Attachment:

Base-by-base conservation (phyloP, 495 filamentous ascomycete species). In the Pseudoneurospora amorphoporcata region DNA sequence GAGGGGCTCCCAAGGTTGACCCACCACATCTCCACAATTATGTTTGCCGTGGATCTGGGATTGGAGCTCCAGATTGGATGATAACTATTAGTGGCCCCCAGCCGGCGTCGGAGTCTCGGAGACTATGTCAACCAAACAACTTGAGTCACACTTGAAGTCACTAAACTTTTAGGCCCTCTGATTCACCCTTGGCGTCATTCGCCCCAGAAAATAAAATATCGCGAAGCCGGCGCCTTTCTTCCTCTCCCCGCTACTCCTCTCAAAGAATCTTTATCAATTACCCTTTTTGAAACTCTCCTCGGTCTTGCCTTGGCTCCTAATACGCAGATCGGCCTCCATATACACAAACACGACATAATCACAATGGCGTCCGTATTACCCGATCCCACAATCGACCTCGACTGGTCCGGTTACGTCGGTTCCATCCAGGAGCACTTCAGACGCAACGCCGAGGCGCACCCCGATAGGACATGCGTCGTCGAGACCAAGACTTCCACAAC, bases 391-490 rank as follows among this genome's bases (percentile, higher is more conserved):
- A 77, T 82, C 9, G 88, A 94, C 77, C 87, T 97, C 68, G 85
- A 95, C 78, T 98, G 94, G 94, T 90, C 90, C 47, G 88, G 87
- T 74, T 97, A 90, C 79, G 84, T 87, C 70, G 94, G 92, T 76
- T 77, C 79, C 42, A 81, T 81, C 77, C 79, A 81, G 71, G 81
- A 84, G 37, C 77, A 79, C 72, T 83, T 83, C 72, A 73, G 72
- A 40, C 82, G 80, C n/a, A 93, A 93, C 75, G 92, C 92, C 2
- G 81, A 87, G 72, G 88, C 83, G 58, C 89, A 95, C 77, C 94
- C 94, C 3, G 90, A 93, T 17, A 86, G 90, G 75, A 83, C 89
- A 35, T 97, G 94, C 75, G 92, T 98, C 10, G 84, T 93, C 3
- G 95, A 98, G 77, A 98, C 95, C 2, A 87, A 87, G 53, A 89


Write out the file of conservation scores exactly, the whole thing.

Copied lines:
Base-by-base conservation (phyloP, 495 filamentous ascomycete species). In the Pseudoneurospora amorphoporcata region DNA sequence GAGGGGCTCCCAAGGTTGACCCACCACATCTCCACAATTATGTTTGCCGTGGATCTGGGATTGGAGCTCCAGATTGGATGATAACTATTAGTGGCCCCCAGCCGGCGTCGGAGTCTCGGAGACTATGTCAACCAAACAACTTGAGTCACACTTGAAGTCACTAAACTTTTAGGCCCTCTGATTCACCCTTGGCGTCATTCGCCCCAGAAAATAAAATATCGCGAAGCCGGCGCCTTTCTTCCTCTCCCCGCTACTCCTCTCAAAGAATCTTTATCAATTACCCTTTTTGAAACTCTCCTCGGTCTTGCCTTGGCTCCTAATACGCAGATCGGCCTCCATATACACAAACACGACATAATCACAATGGCGTCCGTATTACCCGATCCCACAATCGACCTCGACTGGTCCGGTTACGTCGGTTCCATCCAGGAGCACTTCAGACGCAACGCCGAGGCGCACCCCGATAGGACATGCGTCGTCGAGACCAAGACTTCCACAAC, bases 391-490 rank as follows among this genome's bases (percentile, higher is more conserved):
- A 77, T 82, C 9, G 88, A 94, C 77, C 87, T 97, C 68, G 85
- A 95, C 78, T 98, G 94, G 94, T 90, C 90, C 47, G 88, G 87
- T 74, T 97, A 90, C 79, G 84, T 87, C 70, G 94, G 92, T 76
- T 77, C 79, C 42, A 81, T 81, C 77, C 79, A 81, G 71, G 81
- A 84, G 37, C 77, A 79, C 72, T 83, T 83, C 72, A 73, G 72
- A 40, C 82, G 80, C n/a, A 93, A 93, C 75, G 92, C 92, C 2
- G 81, A 87, G 72, G 88, C 83, G 58, C 89, A 95, C 77, C 94
- C 94, C 3, G 90, A 93, T 17, A 86, G 90, G 75, A 83, C 89
- A 35, T 97, G 94, C 75, G 92, T 98, C 10, G 84, T 93, C 3
- G 95, A 98, G 77, A 98, C 95, C 2, A 87, A 87, G 53, A 89